A ceasefire in Burundi between the government and the last remaining rebel group has come into effect.
The two sides signed a ceasefire agreement on Thursday
The FNL (National Liberation Forces) had been the only one of Burundi's main Hutu groups to remain outside a five-year-old peace process.
The process culminated last year with the election of a government led by Hutu ex-rebel leader Pierre Nkurunziza.
Under a new ceasefire agreement signed on Thursday, the FNL's estimated 3,000 fighters are due to disarm.
They are expected to start gathering at assembly points, where they must decide whether they want to be integrated into the national army or be demobilised.
The African Union and United Nations are due to help monitor the 30-day process.
No overall deal
Despite the accord, analysts remain cautious about the prospects for lasting peace after 13 years of civil war in Burundi.
The two sides remain far apart on issues critical to a comprehensive peace agreement and the truce was overshadowed by a government crisis.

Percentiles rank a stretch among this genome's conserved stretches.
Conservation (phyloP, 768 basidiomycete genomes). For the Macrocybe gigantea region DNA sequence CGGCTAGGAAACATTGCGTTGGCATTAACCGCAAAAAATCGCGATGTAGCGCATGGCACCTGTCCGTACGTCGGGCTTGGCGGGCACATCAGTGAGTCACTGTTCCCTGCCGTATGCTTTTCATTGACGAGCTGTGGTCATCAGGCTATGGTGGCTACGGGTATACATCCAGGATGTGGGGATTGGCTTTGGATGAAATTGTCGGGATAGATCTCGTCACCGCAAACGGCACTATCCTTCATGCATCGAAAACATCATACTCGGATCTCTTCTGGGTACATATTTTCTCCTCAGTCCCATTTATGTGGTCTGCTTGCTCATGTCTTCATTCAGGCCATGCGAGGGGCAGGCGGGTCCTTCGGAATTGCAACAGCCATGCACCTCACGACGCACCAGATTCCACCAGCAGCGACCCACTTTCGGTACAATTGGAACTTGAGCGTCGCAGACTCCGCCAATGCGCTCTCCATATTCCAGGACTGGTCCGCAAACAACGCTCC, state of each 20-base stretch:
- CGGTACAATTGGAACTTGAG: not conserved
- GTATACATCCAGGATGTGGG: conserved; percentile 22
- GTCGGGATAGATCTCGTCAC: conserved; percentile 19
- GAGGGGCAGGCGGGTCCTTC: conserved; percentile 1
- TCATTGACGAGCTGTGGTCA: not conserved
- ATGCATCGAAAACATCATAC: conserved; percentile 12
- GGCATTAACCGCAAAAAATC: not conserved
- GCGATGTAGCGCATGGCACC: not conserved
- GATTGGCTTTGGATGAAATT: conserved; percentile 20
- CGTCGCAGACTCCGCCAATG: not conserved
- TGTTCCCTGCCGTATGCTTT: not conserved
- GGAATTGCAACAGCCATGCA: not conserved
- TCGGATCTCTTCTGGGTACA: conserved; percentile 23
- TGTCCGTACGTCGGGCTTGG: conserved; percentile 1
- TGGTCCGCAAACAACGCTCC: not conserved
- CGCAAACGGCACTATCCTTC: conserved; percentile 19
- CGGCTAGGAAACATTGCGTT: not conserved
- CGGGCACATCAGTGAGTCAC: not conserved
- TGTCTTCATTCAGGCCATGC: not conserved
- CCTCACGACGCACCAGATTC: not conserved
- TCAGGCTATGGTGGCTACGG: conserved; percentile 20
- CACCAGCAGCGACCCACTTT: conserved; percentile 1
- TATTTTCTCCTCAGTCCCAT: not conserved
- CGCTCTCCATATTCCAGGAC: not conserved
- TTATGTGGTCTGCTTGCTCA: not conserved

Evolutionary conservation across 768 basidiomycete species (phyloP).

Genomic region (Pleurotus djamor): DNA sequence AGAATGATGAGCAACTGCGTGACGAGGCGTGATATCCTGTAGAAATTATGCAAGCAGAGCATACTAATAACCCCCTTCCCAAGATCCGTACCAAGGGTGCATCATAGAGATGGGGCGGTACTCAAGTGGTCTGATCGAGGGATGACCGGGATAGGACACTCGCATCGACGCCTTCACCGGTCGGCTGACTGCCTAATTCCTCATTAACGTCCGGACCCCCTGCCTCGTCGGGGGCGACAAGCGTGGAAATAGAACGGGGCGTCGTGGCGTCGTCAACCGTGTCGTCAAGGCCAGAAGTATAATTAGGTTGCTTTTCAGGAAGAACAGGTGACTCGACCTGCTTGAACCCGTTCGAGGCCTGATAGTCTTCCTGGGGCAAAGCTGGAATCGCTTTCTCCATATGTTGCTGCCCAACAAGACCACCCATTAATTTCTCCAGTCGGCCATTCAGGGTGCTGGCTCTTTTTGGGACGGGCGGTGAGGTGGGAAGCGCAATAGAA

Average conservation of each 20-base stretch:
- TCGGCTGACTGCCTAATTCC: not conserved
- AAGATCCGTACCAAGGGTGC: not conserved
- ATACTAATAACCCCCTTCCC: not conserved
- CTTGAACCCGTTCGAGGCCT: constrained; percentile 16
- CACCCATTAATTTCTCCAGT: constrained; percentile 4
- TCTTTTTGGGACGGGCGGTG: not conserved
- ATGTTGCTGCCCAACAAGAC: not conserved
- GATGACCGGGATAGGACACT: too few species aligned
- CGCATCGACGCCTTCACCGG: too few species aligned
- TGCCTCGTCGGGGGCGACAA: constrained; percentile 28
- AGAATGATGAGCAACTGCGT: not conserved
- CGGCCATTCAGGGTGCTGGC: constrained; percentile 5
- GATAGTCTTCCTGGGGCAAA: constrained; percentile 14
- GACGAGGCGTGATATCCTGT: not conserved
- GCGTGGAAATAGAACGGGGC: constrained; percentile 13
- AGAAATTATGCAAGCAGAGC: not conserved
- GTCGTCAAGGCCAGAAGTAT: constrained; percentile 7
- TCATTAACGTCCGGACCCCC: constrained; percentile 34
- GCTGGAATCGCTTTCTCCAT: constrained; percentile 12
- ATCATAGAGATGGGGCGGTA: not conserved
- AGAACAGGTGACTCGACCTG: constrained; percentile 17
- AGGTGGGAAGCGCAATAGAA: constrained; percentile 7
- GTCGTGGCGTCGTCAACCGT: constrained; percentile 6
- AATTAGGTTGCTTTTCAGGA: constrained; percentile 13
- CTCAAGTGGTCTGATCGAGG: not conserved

Hundreds of thousands have fled the Burundi conflict over the years
Earlier this week, Vice-President Alice Nzomukunda resigned, saying corruption and human rights abuses were hampering government business.
More than 300,000 people have died in the war sparked in 1993 by the assassination of Burundi's first Hutu head of state.
Since independence in 1961, the country has been plagued by tension between the dominant Tutsi minority and the Hutu majority.
Posts in the previously Tutsi-dominated army have been split equally between Tutsis and Hutus as part of a peace deal with other Hutu rebel groups.
Mr Nkurunziza was elected president last year, after a transition period.